The following story was posted on the ClarionLedger.com web site today.
Constrictors seen as threat in state
Molly Parker • firstname.lastname@example.org • October 26, 2010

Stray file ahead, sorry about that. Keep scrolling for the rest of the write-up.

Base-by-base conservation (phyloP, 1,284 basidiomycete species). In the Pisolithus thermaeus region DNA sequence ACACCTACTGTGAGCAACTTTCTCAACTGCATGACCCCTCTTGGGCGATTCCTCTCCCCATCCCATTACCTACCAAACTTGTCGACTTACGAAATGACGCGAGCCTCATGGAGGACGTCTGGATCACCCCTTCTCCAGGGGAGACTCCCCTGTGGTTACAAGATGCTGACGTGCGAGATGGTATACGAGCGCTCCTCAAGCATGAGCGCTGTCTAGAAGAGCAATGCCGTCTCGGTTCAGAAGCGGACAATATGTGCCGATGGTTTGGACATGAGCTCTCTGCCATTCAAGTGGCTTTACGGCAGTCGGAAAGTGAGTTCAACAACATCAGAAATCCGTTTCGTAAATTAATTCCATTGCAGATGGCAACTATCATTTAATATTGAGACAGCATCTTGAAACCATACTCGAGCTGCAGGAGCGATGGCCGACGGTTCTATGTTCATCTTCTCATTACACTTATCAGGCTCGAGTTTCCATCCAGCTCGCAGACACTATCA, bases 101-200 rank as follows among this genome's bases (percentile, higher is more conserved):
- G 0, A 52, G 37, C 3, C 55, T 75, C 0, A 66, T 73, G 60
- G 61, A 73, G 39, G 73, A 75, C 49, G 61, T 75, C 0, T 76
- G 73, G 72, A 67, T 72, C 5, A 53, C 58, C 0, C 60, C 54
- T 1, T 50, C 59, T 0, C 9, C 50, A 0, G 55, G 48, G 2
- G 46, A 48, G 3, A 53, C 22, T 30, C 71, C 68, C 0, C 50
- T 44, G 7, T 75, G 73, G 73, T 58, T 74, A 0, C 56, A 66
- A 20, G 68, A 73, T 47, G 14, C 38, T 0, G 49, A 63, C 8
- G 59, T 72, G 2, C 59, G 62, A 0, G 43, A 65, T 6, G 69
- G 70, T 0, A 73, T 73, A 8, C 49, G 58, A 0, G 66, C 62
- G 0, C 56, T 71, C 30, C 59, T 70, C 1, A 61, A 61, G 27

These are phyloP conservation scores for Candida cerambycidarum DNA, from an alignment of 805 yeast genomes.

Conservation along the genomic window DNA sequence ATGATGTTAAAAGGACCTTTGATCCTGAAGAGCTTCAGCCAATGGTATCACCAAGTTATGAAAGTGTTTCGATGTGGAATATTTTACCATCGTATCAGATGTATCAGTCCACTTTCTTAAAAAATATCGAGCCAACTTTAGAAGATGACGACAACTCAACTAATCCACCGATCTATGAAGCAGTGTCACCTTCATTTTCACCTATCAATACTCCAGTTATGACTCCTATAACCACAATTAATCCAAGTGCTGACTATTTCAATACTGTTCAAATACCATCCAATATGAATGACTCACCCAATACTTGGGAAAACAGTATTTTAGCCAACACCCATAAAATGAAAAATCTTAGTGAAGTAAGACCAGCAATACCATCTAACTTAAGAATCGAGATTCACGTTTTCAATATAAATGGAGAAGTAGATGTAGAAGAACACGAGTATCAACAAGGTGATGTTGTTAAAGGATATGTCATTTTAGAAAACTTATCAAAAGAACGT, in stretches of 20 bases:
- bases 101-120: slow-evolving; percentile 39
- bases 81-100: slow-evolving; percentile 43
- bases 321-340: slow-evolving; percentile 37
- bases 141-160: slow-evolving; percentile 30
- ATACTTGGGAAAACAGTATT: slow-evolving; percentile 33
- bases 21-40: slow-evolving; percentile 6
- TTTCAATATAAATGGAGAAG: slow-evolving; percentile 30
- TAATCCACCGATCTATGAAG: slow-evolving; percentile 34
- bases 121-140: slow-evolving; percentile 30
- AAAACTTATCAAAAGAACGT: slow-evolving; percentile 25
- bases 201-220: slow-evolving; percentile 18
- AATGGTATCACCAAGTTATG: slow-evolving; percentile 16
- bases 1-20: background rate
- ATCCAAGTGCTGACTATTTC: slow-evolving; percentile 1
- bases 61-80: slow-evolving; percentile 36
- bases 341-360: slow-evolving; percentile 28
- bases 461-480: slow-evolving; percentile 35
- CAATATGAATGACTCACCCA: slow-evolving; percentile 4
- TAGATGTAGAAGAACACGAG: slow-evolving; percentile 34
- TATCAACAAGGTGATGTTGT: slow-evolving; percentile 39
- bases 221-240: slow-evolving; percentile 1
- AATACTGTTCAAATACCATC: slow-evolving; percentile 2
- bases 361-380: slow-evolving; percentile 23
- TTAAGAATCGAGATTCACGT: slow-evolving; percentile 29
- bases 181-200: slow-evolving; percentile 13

An area lawmaker is eyeing Florida's python problem and wondering if Mississippi should take action to keep nonnative snakes from being released into the wild - intentionally or accidentally."Here comes a tornado, hurricane and these animals get loose, then they're in neighborhoods and somebody's dog, cat or somebody's child gets hurt," said Rep. Earle Banks, D-Jackson. Banks said he doesn't know examples of this happening in Mississippi, "But the point is we don't want this." Banks said he plans to push legislation, as he did last session, that would require the Department of Wildlife, Fisheries and Parks to create a nonnative reptile program and outlaw the release into the wild of snakes and other creatures that are not indigenous to Mississippi. "You can have a 20-foot snake in your house if you want, but what happens if you don't want it? We don't want these reptiles released into the woods and lakes," he said. Banks said he's also working with the Jackson Zoo. But Mississippi snake expert Terry Vandeventer of Byram said Banks' push is fanning panic."We already have a law. The state already has a state regulation of the release of animals into the wild," Vandeventer said. Banks said a ban isn't necessary but wants stricter guidelines on exotic pets. This year, Florida banned individuals from owning Burmese pythons and six other large, exotic reptile species. Pythons have wreaked havoc on delicate ecosystems in south Florida's Everglades National Park. A hunting season was opened last year. In 2009, a Burmese python killed a 2-year-old Florida girl. Human deaths, however, are rare. Justin Ables, owner of The Jungle Exotic Pets and Live Bait in Florence, said he sells a few Burmese pythons "but not a ton." But worrying about Burmese pythons is unwarranted, he said."Here in the wild, they are not going to breed," Ables said. Research is mixed on whether pythons could breed in central Mississippi. A 2009 U.S. Geological Survey on nine constrictor snakes found most of Mississippi, excluding the northern tip, to be a potentially suitable habitat for the Burmese python, said Gary Ervin, associate professor of biological sciences at Mississippi State University."These things represent a predator that we just don't have here and a potentially serious ecological threat because it would be something our native species simply would have no adaptation for dealing with," said Ervin, who studies the impact of nonnative plants on the ecosystem. But Vandeventer, who travels to schools and other venues for snake education, said the study has been disproven "over and over again by reputable scientists. "He (Banks) has been influenced by this shock stuff and that's very clear," Vandeventer said. This winter's freeze killed most of the Burmese pythons in the Everglades, he said, and they wouldn't make it through a Mississippi winter. Ervin also doubted the python's chances to flourish here, and pointed to another paper published this year that followed the success of Burmese pythons in South Carolina. "They found that ones that didn't burrow and try to hibernate died by freezing temperatures," he said. Still, Ervin said he supports Banks' initiative. "I think those sorts of laws are certainly helpful, and there are cases where I wish we had more of that legislation dealing with invasive species in general," he said.As an example, Ervin mentioned Kudzu, a problematic plant in young pine plantation and for utility companies, yet introduced by humans with good intentions decades ago to stabilize the soil and as a cattle forage. Wendy Purvis, owner of The Fish Bowl in Ridgeland, said she doesn't keep Burmese pythons in her store. But Purvis said she will order them for responsible snake handlers.Otherwise, Purvis said she educates people who don't understand what they're getting into. "The snake gets 20 feet long. You have to have a dedicated room and quite a bit of money. They're expensive to feed, and you'll eventually have to move to rabbits," she said. Purvis said putting regulations on the books about how to handle an unwanted snake is a good idea. "They won't survive that first winter," she said. "It would be just like leaving a cat behind when you move for someone else to take care of."